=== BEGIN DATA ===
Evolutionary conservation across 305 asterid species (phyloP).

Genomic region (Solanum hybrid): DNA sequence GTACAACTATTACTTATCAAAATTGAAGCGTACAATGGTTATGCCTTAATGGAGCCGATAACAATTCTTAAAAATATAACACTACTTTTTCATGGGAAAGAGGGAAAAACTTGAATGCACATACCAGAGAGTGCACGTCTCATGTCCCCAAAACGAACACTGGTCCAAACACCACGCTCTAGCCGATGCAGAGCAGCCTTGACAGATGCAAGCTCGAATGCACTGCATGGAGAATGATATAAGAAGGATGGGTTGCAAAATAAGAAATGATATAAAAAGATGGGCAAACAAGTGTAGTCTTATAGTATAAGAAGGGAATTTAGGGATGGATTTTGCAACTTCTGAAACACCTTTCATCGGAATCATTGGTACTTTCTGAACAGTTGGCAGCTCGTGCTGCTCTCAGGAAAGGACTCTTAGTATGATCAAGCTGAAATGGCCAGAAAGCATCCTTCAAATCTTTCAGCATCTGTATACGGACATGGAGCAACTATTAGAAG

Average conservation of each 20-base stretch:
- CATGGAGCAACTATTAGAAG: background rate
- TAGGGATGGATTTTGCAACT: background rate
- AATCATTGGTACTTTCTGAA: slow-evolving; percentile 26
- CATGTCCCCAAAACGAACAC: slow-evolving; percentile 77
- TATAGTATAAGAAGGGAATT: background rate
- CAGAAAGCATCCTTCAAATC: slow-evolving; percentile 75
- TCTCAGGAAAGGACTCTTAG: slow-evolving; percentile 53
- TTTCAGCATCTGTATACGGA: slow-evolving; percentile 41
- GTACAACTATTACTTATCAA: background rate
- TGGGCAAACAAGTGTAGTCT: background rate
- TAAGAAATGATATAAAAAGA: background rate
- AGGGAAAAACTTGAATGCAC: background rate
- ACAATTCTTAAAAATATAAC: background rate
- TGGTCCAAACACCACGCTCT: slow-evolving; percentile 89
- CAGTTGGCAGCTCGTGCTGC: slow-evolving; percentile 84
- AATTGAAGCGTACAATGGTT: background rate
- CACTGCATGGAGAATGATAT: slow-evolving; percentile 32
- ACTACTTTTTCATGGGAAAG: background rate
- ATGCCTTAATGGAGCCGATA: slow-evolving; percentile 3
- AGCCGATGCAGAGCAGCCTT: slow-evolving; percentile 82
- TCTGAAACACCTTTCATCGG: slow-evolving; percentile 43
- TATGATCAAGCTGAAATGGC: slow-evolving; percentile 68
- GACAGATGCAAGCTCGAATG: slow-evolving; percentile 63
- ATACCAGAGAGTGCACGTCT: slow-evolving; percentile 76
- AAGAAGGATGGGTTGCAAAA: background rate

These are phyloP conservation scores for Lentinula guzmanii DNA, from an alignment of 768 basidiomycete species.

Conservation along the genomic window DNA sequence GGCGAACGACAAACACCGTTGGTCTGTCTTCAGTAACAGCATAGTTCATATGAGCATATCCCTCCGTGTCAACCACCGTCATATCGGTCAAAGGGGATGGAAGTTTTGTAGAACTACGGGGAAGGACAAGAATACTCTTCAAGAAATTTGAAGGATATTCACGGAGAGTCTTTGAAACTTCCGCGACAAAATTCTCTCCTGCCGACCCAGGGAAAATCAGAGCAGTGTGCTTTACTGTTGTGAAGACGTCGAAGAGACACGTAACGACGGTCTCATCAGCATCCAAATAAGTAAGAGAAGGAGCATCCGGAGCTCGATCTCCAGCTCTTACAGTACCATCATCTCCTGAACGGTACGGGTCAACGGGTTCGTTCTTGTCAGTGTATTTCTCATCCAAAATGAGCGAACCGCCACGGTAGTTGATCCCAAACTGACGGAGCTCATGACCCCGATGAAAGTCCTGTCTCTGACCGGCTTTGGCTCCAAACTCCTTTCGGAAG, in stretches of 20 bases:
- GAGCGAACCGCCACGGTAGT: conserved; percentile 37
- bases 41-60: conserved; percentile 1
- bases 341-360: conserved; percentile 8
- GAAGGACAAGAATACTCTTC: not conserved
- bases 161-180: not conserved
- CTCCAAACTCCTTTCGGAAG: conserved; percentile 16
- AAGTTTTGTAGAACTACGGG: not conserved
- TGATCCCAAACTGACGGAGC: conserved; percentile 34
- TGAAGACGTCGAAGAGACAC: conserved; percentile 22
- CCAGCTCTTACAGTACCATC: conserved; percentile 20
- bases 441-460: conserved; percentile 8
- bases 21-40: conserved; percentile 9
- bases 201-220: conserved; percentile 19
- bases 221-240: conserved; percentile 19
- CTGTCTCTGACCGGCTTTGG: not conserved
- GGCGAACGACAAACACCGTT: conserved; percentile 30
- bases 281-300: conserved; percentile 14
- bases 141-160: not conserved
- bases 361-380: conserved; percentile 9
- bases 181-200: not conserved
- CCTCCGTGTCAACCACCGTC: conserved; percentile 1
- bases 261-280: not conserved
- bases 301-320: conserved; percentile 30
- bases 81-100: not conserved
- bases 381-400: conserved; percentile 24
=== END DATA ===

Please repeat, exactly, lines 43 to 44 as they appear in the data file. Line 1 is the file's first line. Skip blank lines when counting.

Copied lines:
- bases 201-220: conserved; percentile 19
- bases 221-240: conserved; percentile 19